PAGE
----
We drove around until we came to a carpark where we saw a ticketing booth and got out to buy our entrance tickets. Apparently there were two entrances to the same archaeological site, one near the Upper City and the other nearer to the Lower City. The ticketing staff advised us to explore the Upper City first then drive down to the other entrance where we could use the same ticket to enter and explore the Lower City.
At the Upper City our first target was the castle. The Villehardouin’s castle was at the top most part of the Upper City and it was a long windy walk up the hill on hard uneven stone path.
The castle was built by William II of Villehardouin, a Achaea Prince. Unfortunately before the castle was completed, Mystra was handed over to the Byzantine Emperor, Michael VIII Palaeologus after the Archaea Prince was defeated at the battle of Pelogonia in 1259.
The castle looked very huge and its stone walls were very tall and massive. It looked impenetrable. We entered the castle compound and like most ruins only the strongest building elements remained which in this case were the stone walls.
I picked my way carefully as I stepped over uneven stones along the castle wall walk going round the perimeter. Standing at the south-east end of the wall walk I saw a view that was absolutely mesmerising. The vastness of the land before me and the dramatic steep drop from the top of the wall to the ruins of the lower city below was a breathtaking scenery.
Agia Sophia was located in the upper city near to the entrance of the archaeological site. Externally the ruin structures looked quite intact. Besides its wall, its roof was still standing. I found the Byzantine architecture very lovely, from the tiled dome roofs to the brick walls to the arched windows. I particularly liked its sandy color and the different shades of orangey tone of its structures.
When we walked into the church we were pleasantly surprise to see frescoes on the underside of the high dome.
More frescoes were seen when we walked into the two chapels, one of which was entered from within the church and the other through a door outside the church. The frescoes depicted Biblical scenes and images of Christ, the Virgin Mary and other saints.
Agia Sophia was built by the first Despot, Manuel Kantakouzenos Palaiologos circa 1350. It was intended to serve as the palace church but in 1365 it was turned into the katholikon of a monastery by Patriarchal decree.
Palati tou Mistra (Palaces)
The palaces of the despots of Mystra was a complex of buildings built at different times. On the path down from the castle we could see the roof of the palaces. The palaces were undergoing restoration we could see layers of scaffolds on the perimeter of the L shape complex and heavy machinery sitting on the palaces ground. The area looked out of bound so we only viewed the palaces from the top.
We drove to the entrance nearer to the Lower City and using the same tickets that we had brought at the earlier entrance we entered the archaeological site again. After passing the entrance and walking a short distance we could see Pantanassa Monastery on the upper slope.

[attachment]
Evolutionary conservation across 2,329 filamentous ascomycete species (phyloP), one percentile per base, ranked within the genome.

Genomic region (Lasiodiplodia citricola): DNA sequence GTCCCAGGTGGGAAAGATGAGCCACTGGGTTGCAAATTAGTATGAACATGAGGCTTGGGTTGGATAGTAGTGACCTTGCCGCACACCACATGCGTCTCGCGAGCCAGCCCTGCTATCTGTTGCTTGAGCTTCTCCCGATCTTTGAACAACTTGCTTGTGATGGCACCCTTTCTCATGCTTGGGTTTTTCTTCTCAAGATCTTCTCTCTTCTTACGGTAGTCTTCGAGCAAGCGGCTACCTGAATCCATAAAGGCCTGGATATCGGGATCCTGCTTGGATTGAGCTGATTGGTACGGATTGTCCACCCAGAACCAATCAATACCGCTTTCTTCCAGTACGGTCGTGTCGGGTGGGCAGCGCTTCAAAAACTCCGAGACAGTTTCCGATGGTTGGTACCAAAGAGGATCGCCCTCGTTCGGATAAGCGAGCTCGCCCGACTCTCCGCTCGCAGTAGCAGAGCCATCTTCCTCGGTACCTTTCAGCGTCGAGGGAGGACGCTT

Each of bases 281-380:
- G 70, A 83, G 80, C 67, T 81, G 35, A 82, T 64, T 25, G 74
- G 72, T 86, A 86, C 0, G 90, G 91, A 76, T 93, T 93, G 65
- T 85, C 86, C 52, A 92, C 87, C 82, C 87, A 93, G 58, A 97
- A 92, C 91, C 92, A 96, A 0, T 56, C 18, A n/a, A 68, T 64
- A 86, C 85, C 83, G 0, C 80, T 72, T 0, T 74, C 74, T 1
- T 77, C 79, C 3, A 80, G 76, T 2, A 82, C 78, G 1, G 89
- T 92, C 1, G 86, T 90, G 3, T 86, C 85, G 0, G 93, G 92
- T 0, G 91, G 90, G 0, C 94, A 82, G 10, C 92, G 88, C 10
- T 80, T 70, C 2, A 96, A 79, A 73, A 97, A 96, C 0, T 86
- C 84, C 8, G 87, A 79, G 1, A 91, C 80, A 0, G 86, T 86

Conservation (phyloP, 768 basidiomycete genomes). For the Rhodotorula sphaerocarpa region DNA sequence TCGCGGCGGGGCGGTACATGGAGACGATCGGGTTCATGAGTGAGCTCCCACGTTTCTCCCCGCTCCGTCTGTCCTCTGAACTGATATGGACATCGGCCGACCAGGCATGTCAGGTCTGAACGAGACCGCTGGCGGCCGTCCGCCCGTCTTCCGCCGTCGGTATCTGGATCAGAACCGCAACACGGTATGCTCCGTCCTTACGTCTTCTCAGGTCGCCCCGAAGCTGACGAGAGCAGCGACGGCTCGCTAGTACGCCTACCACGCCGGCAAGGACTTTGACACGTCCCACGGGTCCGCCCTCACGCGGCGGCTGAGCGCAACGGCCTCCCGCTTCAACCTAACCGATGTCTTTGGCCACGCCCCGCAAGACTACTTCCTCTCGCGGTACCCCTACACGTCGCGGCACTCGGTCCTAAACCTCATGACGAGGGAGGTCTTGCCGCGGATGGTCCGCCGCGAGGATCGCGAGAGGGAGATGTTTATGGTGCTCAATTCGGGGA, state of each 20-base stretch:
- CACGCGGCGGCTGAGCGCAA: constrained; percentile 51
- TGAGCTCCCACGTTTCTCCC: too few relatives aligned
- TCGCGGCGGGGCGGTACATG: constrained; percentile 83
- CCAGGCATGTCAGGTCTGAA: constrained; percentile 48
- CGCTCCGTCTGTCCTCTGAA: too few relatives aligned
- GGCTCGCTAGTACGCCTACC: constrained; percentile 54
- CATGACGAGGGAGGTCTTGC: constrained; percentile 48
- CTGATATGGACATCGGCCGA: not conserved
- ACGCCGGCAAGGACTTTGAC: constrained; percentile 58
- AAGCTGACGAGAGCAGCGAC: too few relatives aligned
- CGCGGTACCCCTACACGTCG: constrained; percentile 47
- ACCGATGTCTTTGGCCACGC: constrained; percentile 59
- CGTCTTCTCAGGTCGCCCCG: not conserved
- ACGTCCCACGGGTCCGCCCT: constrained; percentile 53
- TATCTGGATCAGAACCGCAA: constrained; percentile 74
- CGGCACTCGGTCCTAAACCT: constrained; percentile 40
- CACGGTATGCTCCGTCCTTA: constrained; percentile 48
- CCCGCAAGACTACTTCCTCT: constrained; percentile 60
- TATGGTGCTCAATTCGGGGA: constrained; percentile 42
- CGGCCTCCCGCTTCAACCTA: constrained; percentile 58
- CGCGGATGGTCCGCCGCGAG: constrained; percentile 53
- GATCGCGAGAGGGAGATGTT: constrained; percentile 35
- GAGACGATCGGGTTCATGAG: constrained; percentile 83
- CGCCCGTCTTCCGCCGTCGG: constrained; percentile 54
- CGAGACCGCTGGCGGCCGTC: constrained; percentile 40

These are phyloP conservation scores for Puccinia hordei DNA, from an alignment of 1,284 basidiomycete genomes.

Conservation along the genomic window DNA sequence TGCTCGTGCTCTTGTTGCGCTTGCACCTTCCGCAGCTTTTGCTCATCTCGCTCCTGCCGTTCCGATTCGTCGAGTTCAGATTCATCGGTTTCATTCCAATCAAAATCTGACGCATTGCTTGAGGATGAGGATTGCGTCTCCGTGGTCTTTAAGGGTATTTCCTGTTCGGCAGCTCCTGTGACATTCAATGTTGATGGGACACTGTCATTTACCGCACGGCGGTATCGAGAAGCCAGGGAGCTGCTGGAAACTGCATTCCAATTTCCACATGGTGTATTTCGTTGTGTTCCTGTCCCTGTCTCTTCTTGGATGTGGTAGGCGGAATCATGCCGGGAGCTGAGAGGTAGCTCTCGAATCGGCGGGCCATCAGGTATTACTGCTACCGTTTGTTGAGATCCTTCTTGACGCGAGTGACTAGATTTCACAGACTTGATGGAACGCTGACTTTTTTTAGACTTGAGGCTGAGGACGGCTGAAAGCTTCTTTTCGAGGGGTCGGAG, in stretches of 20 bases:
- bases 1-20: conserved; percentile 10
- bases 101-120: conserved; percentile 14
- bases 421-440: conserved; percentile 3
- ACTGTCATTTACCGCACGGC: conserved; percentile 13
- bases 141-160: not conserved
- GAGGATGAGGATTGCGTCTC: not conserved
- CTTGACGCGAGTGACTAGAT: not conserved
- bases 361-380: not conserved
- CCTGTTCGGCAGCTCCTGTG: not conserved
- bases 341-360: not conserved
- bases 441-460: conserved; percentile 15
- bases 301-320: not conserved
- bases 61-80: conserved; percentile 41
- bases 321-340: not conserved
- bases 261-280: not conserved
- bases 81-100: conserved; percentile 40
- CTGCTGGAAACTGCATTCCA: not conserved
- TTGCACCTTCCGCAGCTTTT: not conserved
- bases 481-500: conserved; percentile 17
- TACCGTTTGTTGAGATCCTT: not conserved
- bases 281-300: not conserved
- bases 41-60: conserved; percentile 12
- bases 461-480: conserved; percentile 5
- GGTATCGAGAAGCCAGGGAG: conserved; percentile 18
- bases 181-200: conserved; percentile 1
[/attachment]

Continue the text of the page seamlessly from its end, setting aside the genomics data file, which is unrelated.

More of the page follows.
Monastery look very majestic with its long wall and its five domed tower. It was built in 1428 and was the only monastery that still had nuns dwelling within its walls.
At the Lower City there was also a huge church called Metropolis. It was the oldest church in ancient Mystra and was dedicated to Agio Demetrios. The Metropolis was built in 1264 by its first bishop Evgenios to be the Metropolitan Church of the brand new city.
As we stepped through the white arch gate of the church we walked into a sunken courtyard. The sunken courtyard was large as this was a metropolitan church which needed to hold the masses of the community.
Around the courtyard were two storey buildings with connecting balcony that overlooked the courtyard. On one side of the courtyard was stone sarcophagus that was used for water storage.
Kalamata city for the night
I had not prebooked any accommodation for the night as the plan was to either stay at Mystra or Kalamata depending on when we could finish exploring Mystra. Since it was early by the time we finished exploring Mystra, we decided to drive on to Kalamata for the night.
Kalamata was the nearest city to the west of Mystra and would be a good place to stop for the night. The distance was about 57km and it took us about 1 hour and 15 minutes to reach the city. Kalamata was along the coast of Messenian Gulf.
Just when we were about to reach Kalamata I used my handphone to surf for a hotel that was offering rooms at reasonable rate. I found Hotel Messinian Bay a hotel that faced the sea, with good reviews and reasonable rate for a double room at €55 inclusive of breakfast.
We drove straight to the hotel and from the exterior of the hotel we were not disappointed. It looked good and new. We walked in and booked two rooms at the hotel. The room was a good size, with ensuite bathroom.
We dumped our luggage in our rooms and left the hotel in search for a place for dinner. Near to our hotel we did not find any restaurant so we drove along the coast for about 3 km before we came to another section of the coast which looked busier. There were many hotels and restaurants along the stretch. We stopped at a place called Morales Pizza for dinner.
We did not sit indoor at the restaurant but crossed the road to sit at the its outdoor dining area on the beach. The place was very quiet as the tourist season was over and we four were the only customers. The pizza was cheaply priced and value for money.